My article on Beads in Cloth was published in Weavezine on Friday. 🙂 Syne Mitchell is a terrific editor/publisher to work with, if any of you have weaving ideas that you’d love to publish, don’t hesitate to contact Syne.
I saw a very unusual piece of weaving the other day at my monthly spinning group. Barbara, an artist to the very marrow of her soul devised this clever weaving.
See the grass seeds at the top? Barbara wove this with her handspun yarns using grass stems as warp, with the actual grass seeds still attached.(Sorry about the blurry pictures. Barbara wasn’t keen on having her picture taken and hardly stood still.)
On January 1st I embarked on a spinning challenge: spin 800 yards, 2-ply, from 100 grams. Using a 46gram (just under 1.7oz) spindle all my free time seems to be consumed with spinning the fine yarn. Three days in to the challenge I took weight and found to my great dismay the grams were spinning out in an agonizingly slow fashion. If one spindle is going slow then two spindles is better, right? To shake it up a bit I grabbed the fine Kuchulu, DK (Deer Kuchulu), that Ed gave me for Christmas, took off the red yarn and enslaved engaged its help in the 800yd challenge. Working with two very different spindles has been a fun challenge in itself. DK weighs 13 grams and spins like a turbo. Spinning fine yarn on it is easy peasy, spinning fine yarn on Yewi takes more attention.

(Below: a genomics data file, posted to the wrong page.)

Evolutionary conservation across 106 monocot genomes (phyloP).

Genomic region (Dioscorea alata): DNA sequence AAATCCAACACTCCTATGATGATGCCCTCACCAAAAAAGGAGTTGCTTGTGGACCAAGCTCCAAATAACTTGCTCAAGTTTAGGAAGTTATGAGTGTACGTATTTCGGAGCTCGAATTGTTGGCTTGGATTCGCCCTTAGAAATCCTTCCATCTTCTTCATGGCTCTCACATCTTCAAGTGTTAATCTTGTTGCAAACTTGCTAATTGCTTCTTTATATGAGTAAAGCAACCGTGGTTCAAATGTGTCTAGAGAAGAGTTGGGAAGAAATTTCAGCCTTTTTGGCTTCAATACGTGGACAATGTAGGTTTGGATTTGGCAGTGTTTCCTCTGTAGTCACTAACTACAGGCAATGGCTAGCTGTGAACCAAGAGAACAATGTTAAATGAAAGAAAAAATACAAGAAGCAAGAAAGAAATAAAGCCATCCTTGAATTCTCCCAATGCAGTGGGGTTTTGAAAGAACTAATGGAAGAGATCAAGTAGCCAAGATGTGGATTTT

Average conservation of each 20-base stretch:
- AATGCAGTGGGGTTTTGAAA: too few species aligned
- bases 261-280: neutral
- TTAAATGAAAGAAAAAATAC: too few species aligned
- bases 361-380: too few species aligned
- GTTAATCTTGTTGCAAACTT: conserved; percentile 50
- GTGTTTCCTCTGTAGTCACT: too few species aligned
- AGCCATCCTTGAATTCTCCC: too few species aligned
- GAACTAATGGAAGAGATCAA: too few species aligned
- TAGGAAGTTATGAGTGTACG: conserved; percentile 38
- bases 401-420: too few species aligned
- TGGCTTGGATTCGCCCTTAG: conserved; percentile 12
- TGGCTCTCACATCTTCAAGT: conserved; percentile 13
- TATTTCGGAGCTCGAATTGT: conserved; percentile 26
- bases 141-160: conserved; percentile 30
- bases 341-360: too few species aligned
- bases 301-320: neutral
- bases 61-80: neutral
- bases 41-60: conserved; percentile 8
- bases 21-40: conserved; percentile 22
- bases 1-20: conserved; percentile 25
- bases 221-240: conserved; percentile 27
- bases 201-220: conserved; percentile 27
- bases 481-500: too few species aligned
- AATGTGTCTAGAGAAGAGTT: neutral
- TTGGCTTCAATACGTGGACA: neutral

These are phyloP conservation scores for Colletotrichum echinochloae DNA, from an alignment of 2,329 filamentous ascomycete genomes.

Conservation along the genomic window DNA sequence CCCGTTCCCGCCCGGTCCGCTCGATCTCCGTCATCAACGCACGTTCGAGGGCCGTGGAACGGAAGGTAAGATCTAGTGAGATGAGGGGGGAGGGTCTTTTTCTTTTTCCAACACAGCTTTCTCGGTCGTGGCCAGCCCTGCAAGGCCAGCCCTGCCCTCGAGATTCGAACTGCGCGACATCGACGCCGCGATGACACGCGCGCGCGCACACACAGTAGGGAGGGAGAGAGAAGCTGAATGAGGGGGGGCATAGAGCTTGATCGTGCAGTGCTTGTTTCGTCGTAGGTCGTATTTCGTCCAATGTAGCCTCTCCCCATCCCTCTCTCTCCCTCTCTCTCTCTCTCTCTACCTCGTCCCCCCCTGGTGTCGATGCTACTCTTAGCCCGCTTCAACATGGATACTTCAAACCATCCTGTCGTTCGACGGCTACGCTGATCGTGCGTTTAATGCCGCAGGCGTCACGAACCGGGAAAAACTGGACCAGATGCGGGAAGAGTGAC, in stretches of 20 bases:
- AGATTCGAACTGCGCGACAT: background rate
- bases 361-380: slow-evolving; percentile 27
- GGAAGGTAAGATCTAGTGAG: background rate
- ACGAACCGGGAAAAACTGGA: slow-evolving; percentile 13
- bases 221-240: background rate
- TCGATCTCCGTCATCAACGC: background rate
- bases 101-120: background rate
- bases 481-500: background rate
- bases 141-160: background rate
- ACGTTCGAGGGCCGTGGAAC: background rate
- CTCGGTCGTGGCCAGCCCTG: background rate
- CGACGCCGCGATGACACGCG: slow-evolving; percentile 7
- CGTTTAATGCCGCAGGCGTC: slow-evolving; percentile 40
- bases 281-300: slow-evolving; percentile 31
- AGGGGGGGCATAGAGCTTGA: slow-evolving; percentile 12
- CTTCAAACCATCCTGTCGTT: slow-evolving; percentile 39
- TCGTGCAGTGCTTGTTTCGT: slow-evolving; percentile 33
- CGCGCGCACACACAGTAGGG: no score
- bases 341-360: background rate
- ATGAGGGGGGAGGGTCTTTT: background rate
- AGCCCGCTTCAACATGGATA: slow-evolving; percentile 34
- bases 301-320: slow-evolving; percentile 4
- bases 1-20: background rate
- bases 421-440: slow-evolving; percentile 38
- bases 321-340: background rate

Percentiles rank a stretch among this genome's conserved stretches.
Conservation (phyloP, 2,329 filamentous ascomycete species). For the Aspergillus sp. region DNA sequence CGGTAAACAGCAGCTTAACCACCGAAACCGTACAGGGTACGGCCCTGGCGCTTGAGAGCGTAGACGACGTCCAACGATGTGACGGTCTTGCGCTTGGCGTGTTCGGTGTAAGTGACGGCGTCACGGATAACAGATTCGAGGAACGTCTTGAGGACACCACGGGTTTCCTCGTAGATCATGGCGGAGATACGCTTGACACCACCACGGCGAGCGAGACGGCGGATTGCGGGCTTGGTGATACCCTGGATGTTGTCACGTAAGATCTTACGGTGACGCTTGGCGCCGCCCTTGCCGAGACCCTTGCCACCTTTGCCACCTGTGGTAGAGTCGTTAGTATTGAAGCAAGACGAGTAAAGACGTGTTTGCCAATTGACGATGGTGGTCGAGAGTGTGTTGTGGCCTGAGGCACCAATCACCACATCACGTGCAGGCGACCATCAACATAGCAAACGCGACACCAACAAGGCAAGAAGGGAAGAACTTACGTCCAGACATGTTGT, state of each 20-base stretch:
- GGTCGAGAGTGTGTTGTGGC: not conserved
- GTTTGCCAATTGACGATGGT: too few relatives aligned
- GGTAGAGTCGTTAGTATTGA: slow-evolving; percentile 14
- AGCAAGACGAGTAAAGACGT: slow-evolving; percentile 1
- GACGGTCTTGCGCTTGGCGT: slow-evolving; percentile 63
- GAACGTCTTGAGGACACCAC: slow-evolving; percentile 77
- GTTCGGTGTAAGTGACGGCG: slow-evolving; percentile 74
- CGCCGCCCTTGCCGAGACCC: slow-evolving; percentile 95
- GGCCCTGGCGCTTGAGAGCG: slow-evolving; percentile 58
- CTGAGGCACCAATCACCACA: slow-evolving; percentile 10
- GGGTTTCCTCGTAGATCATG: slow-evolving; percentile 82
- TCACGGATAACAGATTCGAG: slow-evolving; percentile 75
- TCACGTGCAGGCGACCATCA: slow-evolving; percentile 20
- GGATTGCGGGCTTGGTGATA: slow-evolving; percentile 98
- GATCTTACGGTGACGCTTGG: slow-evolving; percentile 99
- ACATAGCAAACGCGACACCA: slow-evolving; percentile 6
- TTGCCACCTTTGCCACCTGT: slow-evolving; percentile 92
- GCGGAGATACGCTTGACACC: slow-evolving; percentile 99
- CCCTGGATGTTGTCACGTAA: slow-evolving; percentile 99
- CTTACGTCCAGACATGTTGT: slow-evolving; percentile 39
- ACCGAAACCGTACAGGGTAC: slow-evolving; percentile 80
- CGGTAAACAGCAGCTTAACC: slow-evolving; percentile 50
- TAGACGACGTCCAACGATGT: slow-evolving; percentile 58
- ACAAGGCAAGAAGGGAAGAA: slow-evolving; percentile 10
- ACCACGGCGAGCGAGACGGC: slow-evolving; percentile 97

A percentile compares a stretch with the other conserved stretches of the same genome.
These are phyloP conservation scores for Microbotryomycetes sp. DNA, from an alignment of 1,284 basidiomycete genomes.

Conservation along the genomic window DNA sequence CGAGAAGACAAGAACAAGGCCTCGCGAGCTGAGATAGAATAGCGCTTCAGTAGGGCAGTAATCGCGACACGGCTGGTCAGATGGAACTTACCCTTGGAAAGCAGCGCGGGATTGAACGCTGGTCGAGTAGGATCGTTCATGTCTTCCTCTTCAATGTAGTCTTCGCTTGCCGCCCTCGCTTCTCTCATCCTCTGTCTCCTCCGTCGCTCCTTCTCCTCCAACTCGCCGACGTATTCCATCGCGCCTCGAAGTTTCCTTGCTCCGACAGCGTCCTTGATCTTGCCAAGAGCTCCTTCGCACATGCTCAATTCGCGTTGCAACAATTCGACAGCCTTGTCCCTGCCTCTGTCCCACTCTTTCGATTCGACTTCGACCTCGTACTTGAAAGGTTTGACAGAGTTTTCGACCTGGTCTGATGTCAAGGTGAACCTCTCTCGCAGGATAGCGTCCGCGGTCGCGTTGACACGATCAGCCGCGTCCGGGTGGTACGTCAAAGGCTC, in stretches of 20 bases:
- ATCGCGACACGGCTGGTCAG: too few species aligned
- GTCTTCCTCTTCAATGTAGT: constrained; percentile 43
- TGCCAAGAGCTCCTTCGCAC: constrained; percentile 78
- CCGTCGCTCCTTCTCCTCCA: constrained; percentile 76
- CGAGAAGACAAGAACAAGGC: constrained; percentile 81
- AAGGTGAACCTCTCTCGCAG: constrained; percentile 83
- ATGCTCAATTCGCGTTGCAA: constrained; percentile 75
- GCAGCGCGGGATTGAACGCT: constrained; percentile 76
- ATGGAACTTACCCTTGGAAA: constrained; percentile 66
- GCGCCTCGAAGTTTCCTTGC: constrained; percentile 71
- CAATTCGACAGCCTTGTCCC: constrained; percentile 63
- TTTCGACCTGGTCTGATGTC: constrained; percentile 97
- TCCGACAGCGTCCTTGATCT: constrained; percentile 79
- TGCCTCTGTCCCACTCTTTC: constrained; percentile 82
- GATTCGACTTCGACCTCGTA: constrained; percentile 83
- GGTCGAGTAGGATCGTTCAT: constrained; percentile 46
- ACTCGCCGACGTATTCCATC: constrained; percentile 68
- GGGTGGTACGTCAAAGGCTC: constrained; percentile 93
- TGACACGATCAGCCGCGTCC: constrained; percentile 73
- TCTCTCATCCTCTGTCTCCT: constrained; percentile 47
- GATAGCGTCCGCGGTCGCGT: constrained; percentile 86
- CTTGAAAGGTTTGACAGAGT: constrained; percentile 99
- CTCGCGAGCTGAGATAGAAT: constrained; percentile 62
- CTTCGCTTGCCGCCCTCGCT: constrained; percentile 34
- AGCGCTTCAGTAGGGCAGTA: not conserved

The other day I weighed out a gram of the 80 merino/20 tencel and counted how many bouts it took, with Yewi, to spin the gram. Averaging 40″ per bout it took 22 bouts to spin the gram. With that encouraging number I figure I should be spinning fine enough to get 1600 yards from the 98 grams of fiber. I’ll test the WPI later today.